In an enormously brave move she had decided to spread her wings and start up her own garden maintenance business, I'll be honest i was gutted. I could see for her sake it was a great move but selfishly i was losing my partner in crime. No more would we play "Final Destination" tightening the spades under a ton and a half of machinery. For those of a H&S disposition, ignore that. No more would we yell across the field at each other "have you got any string?" or say "gerroff my laaaand" and laugh. No more lunchtime picnics under the shade of the Lime trees, no more would she put up with my whinging about my private life or give me advice, wise beyond her years. On her last day, we all went to a local pub to say goodbye and never one for public displays of emotion, i gave her a hug, wished her the best and walked away.... sobbing like a baby.

So, Ok! This changed EVERYTHING.
To say i wanted to be the one to fill Amys position would've been a massive understatement. This field had become my home, id watched and helped it grow, it had taken my blood, sweat and tears, literally. I loved the volunteers, they were my friends. I knew the direction that she and i had planned to take the veg garden in and believed passionately in it. I honestly don't know how i would've felt if someone else was to step in? I could almost see me staying here till i retired!
I was given the position of "acting senior" (this title amused me greatly) and until interviews i was to take charge. These were big shoes to fill and i knew that! Scary.... very scary!

One thing that was going to change, which was something we'd trialed was the no dig beds. They'd worked enormously well & my senior management was totally for it.... Perhaps even a bit too gung (or should i say dung?) ho! but I'll come to that. Matt if you're reading this you know I'm saying this in a lighthearted way as what we did worked!
We started in the polytunnels, oh my god did we start, i cant remember exact figure of what went in there but i think it was nigh on a couple of tons of manure per tunnel. My abiding memory of this time is seeing my manager Matt Jackson standing knee deep in the middle of a tunnel with a hay fork in his hands looking slightly lost, overwhelmed and exhausted. Bless him he worked so hard on them.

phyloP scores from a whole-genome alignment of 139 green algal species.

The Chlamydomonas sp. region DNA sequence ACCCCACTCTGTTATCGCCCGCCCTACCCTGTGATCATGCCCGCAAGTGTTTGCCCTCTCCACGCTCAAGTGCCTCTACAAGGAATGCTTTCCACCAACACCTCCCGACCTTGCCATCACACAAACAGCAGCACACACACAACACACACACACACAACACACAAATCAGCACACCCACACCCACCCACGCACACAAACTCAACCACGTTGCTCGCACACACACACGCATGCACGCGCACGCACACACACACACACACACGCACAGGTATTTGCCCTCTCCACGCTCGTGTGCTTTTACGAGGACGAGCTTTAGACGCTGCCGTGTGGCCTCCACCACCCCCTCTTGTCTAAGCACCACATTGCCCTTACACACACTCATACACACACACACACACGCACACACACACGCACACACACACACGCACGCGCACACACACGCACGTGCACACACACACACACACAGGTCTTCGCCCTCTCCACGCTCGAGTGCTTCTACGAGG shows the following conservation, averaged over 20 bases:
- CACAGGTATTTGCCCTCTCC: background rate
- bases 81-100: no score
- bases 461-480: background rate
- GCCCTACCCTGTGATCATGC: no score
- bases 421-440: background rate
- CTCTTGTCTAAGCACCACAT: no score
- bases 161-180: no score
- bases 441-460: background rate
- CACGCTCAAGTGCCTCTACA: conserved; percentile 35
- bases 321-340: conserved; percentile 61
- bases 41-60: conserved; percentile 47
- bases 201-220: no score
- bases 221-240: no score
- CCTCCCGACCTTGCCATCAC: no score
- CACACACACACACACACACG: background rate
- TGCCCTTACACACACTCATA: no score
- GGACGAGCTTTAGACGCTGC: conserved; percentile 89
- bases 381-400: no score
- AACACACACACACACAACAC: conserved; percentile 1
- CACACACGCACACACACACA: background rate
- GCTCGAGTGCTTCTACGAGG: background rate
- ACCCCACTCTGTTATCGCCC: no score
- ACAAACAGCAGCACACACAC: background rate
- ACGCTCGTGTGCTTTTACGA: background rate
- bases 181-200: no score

The soil which was exhausted after 3 years of constant cropping was about to receive far more than was bargained for. Beds were established that could be reached from both sides without treading on them and the planting was to begin after a few weeks for it to settle in.
Then we moved on to the veg garden proper. Converting our smaller bed system established at the beginning of the year into further divisions with paths in between.
Below is a pic of our experimental No Dig beds, with paths topped with wood chip. This was something id been introduced to whilst working at Ryton and it suited our soil amazingly.
 So we forged ahead .... The volunteers put in an enormous amount or work, clearing weeding and preparing


 And this was the result, even now looking at these wonderfully straight neat beds, paths finished with a layer of cardboard then woodchip i get a thrill.
Then for the manure, we all "mucked" in taking everything our farmer could provide, our own compost and buying in council green waste. Anything we could lay our hands on. creating a 2 - 3" deep mulch ready for planting when conditions allowed.




It was a huge undertaking and honestly looking back i still cant believe we did it but we did.
The polytunnels got planted with winter salads too.....

Then as we moved towards xmas, Onion and Garlic sets arrived. Onions (esp. Red) have a tendency to bolt if exposed to cold temps but id been given certain challenges to live up to by our chefs who loved our onions so in the spirit of "yes we can!" i devised my own hopefully cunning plan and popped them into seed trays then placed them in to the polytunnels to hopefully give them a head start. The garlic would get planted out as close to the shortest day as possible as cold weather causes the bulbs to break into separate cloves.

Onion sets

Garlic ready to be split into cloves
Then finally December loomed and my interview date... Gulp! In my heart i knew i could do a good job but i think if you don't doubt yourself a little in these situations there's something wrong. I'm confident but not cocky. I look around the plot and see what we've achieved in just a few short months, I've got plans in place for the next 12 months but yeah I'm nervous. Our seasonals are leaving soon and I'm finding this hard as once they've gone I'll be entirely alone a lot of the time. Our hardcore vol's will be here though i reassure myself. 
Catherine (seasonal)

Matt, Linda (seasonal) & volunteers

View from the top
How 2013 would pan out and whether i would get my job only time would tell.
To be continued....